I can still vividly reminisce about her. Titanic, ‘The Unsinkable Ship.’ 97 years ago she stood at the docks avidly awaiting her apprehensive passengers to board. After three years in construction, starting on March 31st 1909, the $400,000,000, 11 storeys high, glossy black ship set sail. 2,228 people were on board; 1,343 people were passengers and the other 885 were crew members. Little did they know that less than half of those deprived, vulnerable souls would arrive in America alive, and the vast majority would never see their loved and cherished ones again.
Thousands of men, women and children piled on to the ship: families by families, friends by friends and couples by couples. They were exhilarated that they were now on the most famous ship known to mankind, and they were on their way to the new world about to make their life long dream come true. April 10th, 1912 was a day that went down in history as the stunning ship left the pier. When the first class passengers entered her they were mesmerised by the luxury that they saw coming from inside the ship. The second and third class passengers were just grateful to even end up on her. This was the only ship around with such fine and advance technology and machinery as well as an immense amount of room space. She had an on board gymnasium, swimming pool, Turkish bath, squash court, veranda cafe and libraries. I felt so privileged that I, the blue yonder of the world, had witnessed the construction and activation of the Titanic.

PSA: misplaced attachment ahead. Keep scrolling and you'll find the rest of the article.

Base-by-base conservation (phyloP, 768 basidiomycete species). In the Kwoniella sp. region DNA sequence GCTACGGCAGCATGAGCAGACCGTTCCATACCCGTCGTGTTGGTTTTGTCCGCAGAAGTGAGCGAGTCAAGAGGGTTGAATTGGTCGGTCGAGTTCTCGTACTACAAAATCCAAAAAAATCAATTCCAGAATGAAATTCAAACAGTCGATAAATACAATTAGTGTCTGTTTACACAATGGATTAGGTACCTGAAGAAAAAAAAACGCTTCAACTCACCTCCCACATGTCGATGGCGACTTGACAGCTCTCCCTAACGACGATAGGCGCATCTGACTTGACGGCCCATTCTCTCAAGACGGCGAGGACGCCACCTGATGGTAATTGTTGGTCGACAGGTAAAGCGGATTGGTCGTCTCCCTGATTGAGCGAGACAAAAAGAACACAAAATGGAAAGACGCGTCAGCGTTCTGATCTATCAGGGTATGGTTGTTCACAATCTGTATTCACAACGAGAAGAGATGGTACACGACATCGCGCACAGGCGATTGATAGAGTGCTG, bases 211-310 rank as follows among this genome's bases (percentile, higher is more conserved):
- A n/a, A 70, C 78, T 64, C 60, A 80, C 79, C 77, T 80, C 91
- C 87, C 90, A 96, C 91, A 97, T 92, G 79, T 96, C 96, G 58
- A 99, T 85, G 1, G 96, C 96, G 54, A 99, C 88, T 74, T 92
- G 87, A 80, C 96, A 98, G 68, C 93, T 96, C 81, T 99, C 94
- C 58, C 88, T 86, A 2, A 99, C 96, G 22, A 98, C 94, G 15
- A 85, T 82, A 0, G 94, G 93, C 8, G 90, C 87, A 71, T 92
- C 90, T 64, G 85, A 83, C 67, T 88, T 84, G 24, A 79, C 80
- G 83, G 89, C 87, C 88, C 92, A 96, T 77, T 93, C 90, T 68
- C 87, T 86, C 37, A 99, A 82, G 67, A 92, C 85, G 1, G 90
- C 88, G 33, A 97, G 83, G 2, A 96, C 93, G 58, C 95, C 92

When she set off on her maiden voyage impenetrable black smoke came puffing out of all four funnels suffocating me and at the same time ruining my outer layer of pure translucent blueness. She did this on her entire journey. She was now approaching the core of the Atlantic Ocean and everyone on her was laughing, talking, eating, relaxing, singing and dancing along to Classical and Irish music. They were enjoying themselves; everyone was blissful as she travelled through the ocean to a new life.
At that moment I saw what no one else could see, they were heading for mortal danger and there wasn’t much that I could do as I couldn’t communicate with the humans or with the ship; however I knew for certain that I could do try and help them by blowing them away from death, blowing them to safety and blowing them to survival.
She was travelling incredibly fast and I think she was near maximum speed. People were still enjoying themselves and none the wiser that they were heading for death. I tried and tried to blow them into a different direction but the captain kept steering them back onto that dangerous path. I just wanted to shout down to them ‘STOP, STOP, STOP!’ The ships watchmen weren’t concentrating, they were conversing while shivering. They were rapidly approaching it and I had run out of options to stop her in her path. Suddenly one of the two watchmen glimpsed into the telescope and saw it. But they were too late, they had no escape...